A week or so ago, I read a book review in the Wall Street Journal. The book was titled "Cuz." It was written by the aunt of two cousins. It chronicled the development of those two boys, I'll call them Bill and Jim, from young children to adulthood.
The author suggests that the major difference in the development of the two nephews was that Jim had a father in the house whereas Bill did not, although his father was alive but absent from the household. Bill's mother got along mostly on welfare payments.
While there were lots of differences in the environments in which Bill and Jim grew up, the author cites the absence of Bill's father as a major difference. Increasingly, the children of a large segment of our society are growing up in fatherless households.
Today, our welfare system encourages fatherless households, destroying the family unit. More and more of our children are growing up in fatherless households - to their detriment.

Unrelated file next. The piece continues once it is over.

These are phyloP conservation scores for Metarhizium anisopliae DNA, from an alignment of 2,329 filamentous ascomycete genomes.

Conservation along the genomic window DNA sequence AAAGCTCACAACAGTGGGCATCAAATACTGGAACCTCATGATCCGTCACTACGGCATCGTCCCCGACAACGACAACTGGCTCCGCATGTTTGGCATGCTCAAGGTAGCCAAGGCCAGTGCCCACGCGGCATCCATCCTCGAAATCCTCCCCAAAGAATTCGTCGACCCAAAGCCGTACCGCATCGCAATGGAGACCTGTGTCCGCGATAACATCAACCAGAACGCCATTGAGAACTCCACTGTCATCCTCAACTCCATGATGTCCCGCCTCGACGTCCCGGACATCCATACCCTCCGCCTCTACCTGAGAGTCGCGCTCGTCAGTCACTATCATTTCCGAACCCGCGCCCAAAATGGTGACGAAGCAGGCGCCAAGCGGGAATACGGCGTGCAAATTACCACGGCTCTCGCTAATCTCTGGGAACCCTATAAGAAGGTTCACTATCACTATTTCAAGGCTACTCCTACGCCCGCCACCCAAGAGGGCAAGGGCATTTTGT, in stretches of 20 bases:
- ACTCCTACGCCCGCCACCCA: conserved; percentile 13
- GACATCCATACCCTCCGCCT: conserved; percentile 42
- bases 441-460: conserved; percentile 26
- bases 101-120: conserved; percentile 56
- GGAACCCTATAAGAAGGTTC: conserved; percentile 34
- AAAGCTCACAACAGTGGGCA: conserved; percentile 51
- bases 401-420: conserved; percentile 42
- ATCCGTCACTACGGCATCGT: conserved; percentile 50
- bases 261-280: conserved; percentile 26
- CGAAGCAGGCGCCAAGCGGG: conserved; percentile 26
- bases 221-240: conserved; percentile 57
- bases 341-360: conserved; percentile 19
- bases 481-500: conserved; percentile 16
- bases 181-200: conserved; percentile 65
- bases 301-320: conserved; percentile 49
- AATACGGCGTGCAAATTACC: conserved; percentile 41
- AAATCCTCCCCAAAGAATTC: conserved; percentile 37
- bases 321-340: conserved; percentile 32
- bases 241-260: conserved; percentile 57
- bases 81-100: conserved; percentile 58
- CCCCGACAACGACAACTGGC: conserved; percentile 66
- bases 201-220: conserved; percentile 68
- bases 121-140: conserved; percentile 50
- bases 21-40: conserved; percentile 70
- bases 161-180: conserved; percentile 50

This is not to suggest that a single mother cannot successfully rear her children, but it is a tough row to hoe.
Perhaps it is time to make welfare payments contingent upon there being a father in the household, except in very unusual circumstances.
James R. Thomen Montchan
Ms. Allen [the older of the two cousins and author of the book], we learn, was raised in a stable home with a mother and successful father who consistently emphasized the importance of education. She didn't end up in Michael's shoes, she explains, because she was blessed with "resources, decent character, and luck," acknowledging that her "father and mother gave me the first two items from that treasure chest." Michael, by contrast, was the youngest of three children whom his mother bore to a man she never married. Like many single mothers, she was left alone to keep her children housed and fed. This all-consuming responsibility, plus persistent poverty, meant that Michael was left unsupervised in dangerous neighborhoods. "Cuz" and the distance between them, Meghan Kruger, Wall Street Journal,1/8/18.